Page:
Sunday, October 31, 2010

"The Girl Who Kicked the Hornet's Nest": 3rd Film in Swedish Millennium Series from Yellow Bird

The final film from Music Box and Yellow Bird ("we turn bestsellers into blockbusters") in the Millennium “Lisbeth” trilogy, “The Gril Who Kicked the Hornet’s Nest” (“Luftslottet som sprangdes”) opened this weekend, and I saw it in a 2/3 full large auditorium at the AMC Shirlington in Arlington Oct. 30.

It’s directed by Daniel Alfredson (as was the second film) and is in the normal “1.85:1” aspect ratio rather than full wide screen (as was the first film by a different director). I think these films benefit from the widest possible screen, even Imax. But they’re little indie films, right?

Unlike, say, the James Bond franchise, or even Harry Potter (the last of which will be released in a Parts 1 and 2), the three films really are parts of the same story (based on Stieg Larsson’s novel trilogy), so the bookends of the films have to match up. That gets interesting, as the third film shows a few flashbacks to the second. That’s not always easy in writing film franchises, as subsequent films can be limited by what happened in earlier entries. It makes a franchise more like a TV miniseries. The second and third films seem more interconnected than the first.

Here, there is some pretense of courtroom drama at the end, although it is low key, but Lisbeth *Noomi Rapace) defends herself by forcing prosecutors to ask questions very precisely, almost like someone with Asperger’s. But the trial subsumes the entire backstory, or a cabal within the Swedish government covering up connections to the former KGB and now the Russian mafia. It gets hard to believe that a modern, liberal, almost socialist democracy like Sweden would ever let this happen.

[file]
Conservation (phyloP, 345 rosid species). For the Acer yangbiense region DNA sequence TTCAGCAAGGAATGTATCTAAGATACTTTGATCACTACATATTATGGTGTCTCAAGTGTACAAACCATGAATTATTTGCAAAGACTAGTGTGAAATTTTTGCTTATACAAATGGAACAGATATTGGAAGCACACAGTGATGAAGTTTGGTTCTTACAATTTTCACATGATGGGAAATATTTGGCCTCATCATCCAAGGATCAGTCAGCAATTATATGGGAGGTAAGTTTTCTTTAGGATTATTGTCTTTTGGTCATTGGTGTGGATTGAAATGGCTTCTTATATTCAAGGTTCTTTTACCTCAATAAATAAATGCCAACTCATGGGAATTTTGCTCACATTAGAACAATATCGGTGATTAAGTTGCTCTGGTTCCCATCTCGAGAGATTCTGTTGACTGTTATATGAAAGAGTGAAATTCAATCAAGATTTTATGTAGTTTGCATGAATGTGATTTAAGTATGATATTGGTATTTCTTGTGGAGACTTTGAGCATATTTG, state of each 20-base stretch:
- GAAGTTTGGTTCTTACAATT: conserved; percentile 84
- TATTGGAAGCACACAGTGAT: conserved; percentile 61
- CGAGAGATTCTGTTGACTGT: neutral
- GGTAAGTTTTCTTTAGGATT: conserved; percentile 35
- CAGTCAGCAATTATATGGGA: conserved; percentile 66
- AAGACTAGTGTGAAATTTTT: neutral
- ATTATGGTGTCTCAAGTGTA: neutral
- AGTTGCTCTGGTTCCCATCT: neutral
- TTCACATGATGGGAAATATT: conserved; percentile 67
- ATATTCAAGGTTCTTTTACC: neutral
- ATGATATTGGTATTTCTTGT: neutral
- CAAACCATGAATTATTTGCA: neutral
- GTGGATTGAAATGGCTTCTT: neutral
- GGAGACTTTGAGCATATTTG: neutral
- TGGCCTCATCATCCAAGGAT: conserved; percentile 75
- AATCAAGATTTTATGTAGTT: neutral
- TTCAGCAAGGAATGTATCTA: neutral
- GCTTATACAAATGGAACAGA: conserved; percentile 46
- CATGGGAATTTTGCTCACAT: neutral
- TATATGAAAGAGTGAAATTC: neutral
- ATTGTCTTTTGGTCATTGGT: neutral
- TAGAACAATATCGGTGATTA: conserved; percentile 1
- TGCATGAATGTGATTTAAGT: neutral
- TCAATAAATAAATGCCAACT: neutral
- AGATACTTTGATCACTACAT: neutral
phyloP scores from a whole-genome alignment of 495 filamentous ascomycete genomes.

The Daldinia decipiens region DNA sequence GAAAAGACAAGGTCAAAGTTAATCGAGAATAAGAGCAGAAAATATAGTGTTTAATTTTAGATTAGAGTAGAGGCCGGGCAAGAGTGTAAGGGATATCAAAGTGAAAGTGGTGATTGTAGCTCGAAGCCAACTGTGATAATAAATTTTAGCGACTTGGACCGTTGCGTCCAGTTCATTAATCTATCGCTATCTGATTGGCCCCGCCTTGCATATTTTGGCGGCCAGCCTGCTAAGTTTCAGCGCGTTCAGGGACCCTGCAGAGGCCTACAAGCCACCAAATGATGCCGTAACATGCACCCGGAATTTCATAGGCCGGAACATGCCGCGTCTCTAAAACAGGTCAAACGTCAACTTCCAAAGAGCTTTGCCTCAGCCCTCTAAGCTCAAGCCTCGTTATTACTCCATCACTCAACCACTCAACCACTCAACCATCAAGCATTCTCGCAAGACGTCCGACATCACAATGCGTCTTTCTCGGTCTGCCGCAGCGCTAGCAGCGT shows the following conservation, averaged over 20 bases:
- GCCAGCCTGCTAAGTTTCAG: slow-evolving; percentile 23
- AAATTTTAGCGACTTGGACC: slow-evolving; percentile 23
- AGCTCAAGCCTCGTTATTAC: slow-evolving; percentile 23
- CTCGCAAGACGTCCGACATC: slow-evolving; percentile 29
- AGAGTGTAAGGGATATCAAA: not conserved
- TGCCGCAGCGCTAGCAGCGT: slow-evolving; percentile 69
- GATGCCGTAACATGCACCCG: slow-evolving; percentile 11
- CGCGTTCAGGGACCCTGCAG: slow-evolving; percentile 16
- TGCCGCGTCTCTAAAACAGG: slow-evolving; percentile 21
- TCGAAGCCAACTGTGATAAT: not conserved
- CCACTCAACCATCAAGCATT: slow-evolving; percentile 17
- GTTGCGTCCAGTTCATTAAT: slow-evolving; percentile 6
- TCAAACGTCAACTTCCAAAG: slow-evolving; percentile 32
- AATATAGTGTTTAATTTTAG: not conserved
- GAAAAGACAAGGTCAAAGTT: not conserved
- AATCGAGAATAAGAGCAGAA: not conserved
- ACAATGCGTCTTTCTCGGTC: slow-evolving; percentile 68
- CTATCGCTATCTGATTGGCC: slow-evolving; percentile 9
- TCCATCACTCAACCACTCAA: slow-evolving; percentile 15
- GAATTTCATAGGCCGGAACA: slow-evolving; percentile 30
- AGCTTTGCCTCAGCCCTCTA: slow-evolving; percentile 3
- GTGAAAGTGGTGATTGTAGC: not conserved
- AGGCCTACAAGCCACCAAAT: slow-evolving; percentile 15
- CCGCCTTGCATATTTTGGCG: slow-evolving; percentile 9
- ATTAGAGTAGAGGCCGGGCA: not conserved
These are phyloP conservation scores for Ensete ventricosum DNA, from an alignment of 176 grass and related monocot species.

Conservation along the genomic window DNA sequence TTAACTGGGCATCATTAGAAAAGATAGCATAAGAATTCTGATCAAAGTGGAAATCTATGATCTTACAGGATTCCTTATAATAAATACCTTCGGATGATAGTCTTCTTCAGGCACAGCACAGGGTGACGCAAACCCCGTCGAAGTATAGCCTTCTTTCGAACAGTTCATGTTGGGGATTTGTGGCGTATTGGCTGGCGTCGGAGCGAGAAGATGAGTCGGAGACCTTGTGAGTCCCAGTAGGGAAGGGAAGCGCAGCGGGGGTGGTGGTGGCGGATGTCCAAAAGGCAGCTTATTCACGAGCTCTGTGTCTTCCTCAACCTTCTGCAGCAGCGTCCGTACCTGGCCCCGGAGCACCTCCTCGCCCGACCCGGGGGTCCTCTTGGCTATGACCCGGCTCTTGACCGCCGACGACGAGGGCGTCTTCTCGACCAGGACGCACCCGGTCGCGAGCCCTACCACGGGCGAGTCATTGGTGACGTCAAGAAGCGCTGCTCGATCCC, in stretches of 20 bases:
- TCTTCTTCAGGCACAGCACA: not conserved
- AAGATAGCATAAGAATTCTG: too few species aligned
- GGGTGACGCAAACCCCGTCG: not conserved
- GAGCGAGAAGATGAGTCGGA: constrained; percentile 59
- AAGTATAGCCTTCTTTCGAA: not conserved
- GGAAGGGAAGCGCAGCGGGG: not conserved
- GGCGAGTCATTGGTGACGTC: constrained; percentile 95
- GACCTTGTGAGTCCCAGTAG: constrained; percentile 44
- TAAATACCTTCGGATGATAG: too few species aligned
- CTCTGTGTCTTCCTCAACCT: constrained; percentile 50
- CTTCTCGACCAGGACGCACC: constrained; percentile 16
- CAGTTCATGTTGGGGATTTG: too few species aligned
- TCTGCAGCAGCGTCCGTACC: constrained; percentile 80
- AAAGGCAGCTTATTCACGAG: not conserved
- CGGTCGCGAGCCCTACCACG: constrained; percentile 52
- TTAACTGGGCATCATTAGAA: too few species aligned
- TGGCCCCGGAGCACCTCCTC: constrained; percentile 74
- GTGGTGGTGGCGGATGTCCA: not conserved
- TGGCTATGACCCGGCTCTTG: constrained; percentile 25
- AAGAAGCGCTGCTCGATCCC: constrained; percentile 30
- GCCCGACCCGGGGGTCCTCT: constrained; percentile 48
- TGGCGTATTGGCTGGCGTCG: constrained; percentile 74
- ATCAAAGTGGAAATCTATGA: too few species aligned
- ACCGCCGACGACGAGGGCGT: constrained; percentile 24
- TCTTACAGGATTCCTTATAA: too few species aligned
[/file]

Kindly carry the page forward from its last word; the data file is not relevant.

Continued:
The publishing magnate Mikael (Michael Nyqvist) gets the real “life lessons” about social protectionism when he has to face being framed for drug trafficking and probably child pornography possession, as a result of his helping Lisbeth.

The early scenes show Lisbeth recovering nicely from her gunshot wounds in the hospital, where the young physician (Aksel Morisse), who also protects her, makes quite a striking impression. Scandanavians don’t all fit the same stereotype.

The official website from Music Box is here.

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